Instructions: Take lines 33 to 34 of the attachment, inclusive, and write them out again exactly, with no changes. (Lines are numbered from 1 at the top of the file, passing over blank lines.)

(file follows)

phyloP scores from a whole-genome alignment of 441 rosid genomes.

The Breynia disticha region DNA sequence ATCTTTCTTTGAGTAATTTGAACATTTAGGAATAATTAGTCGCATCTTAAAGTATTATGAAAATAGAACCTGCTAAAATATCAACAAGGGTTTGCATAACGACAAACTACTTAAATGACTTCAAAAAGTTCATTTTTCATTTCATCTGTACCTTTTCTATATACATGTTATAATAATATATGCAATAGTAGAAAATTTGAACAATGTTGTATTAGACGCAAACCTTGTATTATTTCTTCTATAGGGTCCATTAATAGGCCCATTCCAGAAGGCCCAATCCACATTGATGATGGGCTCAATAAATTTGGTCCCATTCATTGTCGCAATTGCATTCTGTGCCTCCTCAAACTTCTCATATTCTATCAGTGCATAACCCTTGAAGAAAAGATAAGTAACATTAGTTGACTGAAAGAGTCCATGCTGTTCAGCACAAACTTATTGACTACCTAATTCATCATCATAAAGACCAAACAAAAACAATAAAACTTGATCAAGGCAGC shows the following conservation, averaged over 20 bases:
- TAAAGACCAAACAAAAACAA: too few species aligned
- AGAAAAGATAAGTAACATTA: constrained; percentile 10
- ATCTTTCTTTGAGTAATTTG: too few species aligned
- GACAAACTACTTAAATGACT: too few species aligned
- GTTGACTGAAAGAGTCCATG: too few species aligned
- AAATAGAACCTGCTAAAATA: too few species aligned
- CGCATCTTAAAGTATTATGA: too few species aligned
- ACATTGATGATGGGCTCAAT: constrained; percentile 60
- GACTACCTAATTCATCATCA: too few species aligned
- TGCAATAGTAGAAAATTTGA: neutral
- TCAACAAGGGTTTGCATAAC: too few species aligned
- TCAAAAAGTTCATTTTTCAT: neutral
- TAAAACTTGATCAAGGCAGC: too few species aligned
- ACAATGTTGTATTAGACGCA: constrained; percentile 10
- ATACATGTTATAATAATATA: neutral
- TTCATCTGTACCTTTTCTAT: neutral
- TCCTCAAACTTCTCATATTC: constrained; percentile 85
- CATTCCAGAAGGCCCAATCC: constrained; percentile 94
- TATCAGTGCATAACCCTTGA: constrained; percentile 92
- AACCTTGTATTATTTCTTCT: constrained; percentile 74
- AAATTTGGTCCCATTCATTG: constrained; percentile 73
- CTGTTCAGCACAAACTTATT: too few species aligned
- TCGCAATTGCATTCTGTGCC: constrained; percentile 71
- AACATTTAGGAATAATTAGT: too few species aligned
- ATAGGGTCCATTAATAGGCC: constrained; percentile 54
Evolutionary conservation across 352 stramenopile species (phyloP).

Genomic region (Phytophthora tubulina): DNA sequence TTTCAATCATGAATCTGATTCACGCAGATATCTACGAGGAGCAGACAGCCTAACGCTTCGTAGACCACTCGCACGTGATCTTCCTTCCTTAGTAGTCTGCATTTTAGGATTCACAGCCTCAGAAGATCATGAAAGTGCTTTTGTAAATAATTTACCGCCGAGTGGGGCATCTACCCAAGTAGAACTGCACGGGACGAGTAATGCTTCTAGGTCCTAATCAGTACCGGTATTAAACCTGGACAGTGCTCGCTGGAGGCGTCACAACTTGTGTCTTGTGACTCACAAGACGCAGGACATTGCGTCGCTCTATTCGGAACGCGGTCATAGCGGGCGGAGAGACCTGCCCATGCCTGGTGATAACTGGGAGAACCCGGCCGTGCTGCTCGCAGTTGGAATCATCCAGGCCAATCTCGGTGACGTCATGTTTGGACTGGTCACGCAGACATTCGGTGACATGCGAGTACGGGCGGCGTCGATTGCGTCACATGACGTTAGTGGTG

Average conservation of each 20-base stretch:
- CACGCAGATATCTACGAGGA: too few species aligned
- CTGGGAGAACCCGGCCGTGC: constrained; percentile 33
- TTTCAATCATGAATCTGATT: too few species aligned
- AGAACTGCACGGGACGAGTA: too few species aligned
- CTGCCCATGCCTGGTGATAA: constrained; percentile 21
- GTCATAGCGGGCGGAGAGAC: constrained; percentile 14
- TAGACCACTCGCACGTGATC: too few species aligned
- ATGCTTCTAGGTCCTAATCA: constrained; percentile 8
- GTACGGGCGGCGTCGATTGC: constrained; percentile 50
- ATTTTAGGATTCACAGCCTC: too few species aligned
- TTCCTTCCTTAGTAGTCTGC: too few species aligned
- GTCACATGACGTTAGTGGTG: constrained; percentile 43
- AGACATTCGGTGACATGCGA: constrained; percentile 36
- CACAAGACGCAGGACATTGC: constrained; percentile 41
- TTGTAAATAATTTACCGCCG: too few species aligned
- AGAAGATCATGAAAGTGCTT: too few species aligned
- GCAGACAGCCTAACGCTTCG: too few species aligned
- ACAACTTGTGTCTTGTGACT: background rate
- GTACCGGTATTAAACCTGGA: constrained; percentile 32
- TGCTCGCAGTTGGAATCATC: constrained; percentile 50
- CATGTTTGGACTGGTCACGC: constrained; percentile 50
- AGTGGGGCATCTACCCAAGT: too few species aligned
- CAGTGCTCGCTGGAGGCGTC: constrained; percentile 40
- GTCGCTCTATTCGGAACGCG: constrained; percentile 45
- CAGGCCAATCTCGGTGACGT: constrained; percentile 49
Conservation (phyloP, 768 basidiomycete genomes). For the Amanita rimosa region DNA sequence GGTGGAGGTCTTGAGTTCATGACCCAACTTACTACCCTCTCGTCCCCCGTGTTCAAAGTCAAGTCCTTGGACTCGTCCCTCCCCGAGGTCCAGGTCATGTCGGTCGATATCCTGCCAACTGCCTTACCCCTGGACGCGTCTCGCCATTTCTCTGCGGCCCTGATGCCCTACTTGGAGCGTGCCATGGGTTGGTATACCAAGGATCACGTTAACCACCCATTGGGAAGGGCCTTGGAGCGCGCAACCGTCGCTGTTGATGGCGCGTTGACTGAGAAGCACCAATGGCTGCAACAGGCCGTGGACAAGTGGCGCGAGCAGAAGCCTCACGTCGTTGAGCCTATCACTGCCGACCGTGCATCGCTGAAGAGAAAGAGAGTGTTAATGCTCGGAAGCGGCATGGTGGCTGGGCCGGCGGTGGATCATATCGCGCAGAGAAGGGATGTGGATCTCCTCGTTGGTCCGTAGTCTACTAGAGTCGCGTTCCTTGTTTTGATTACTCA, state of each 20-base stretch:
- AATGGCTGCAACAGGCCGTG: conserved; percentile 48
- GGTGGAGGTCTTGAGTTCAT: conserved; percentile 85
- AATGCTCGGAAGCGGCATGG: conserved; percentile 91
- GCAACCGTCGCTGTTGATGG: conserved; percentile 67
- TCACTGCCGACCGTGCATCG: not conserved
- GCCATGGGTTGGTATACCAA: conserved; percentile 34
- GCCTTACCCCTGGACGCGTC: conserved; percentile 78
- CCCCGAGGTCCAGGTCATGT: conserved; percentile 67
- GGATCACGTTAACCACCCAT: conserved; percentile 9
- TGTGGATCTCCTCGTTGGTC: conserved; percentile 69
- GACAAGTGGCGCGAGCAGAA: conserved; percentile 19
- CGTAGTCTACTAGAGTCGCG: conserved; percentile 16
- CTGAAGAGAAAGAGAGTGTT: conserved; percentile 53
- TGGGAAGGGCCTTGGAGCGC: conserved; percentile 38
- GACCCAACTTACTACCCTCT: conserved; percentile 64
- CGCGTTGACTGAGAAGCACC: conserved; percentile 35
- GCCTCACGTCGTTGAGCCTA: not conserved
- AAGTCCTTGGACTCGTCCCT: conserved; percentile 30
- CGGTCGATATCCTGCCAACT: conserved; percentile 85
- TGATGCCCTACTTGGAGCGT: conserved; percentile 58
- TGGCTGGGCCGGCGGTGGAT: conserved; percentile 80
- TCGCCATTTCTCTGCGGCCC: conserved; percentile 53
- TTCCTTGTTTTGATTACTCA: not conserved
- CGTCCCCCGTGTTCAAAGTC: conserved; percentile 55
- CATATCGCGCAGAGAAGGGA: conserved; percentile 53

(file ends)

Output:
- TTTCAATCATGAATCTGATT: too few species aligned
- AGAACTGCACGGGACGAGTA: too few species aligned